Paris accord: US and Syria alone as Nicaragua signs

Nicaragua has signed the Paris climate agreement, meaning that the US and Syria are the only two countries not to be giving the accord their support. The deal unites the world’s nations in tackling climate change. Nicaragua refused to sign it last year, arguing that it did not go far enough to tackle the problem.
In June President Donald Trump said the US would withdraw from the deal, but the rules of the agreement state that this cannot be done until 2020.
The president said it was part of his "solemn duty to protect America" and he would seek a new deal that would not disadvantage US businesses.
Scientists point out that work to implement the Paris accord must be stepped up if it is to have any chance of success.
The agreement commits the US and 187 other countries to keeping rising global temperatures "well below" 2C above pre-industrial levels and "endeavour to limit" them even more, to 1.5C.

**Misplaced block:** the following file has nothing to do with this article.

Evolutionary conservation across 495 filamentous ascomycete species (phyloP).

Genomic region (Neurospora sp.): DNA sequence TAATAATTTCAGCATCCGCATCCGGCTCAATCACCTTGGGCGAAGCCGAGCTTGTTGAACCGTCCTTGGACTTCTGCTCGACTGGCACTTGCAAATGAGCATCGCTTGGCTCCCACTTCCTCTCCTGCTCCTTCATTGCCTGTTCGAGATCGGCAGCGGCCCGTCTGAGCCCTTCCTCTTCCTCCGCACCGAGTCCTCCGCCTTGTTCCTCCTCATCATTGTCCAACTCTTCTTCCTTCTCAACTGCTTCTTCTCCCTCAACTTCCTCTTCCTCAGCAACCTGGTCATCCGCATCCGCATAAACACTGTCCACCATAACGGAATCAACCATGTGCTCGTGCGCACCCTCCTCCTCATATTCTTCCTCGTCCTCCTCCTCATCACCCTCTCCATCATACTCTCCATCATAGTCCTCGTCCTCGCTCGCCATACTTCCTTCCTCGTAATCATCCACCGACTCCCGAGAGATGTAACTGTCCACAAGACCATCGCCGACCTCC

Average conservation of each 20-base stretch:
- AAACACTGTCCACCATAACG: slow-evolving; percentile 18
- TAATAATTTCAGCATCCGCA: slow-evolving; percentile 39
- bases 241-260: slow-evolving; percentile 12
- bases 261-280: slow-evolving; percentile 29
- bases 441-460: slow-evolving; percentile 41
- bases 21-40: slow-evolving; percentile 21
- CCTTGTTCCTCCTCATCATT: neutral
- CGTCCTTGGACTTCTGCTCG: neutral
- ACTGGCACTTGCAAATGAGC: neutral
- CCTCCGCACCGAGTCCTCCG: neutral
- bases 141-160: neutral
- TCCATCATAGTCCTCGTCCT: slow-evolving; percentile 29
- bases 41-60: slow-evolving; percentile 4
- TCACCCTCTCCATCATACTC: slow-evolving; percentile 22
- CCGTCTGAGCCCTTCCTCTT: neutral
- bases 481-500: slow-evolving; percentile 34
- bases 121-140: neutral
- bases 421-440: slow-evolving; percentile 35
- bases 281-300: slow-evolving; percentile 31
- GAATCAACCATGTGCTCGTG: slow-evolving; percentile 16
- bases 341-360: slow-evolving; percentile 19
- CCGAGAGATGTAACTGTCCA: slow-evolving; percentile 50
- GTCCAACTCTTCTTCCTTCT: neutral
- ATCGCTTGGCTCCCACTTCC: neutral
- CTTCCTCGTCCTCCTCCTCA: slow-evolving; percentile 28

icaraguan President Daniel Ortega indicated last week that he would sign the accord.
"It is time for Nicaragua to sign the Paris Agreement," Mr Ortega said on the official July 19 website.
"Scientists from more developed countries, scientists working at Nasa, European scientists, everyone agrees that we must stop the process that is leading to the destruction of the planet," he said.
Mr Ortega’s government had previously argued that the accord did not put sufficient onus on wealthy countries to tackle climate change and was not ambitious enough in its objectives.
Nicaragua has no oil and vigorously pursues green energy policies – more than 50% of its electricity is produced by geothermic, wind, solar, biomass and wave power. It is a country that is believed to be especially at risk from climate change.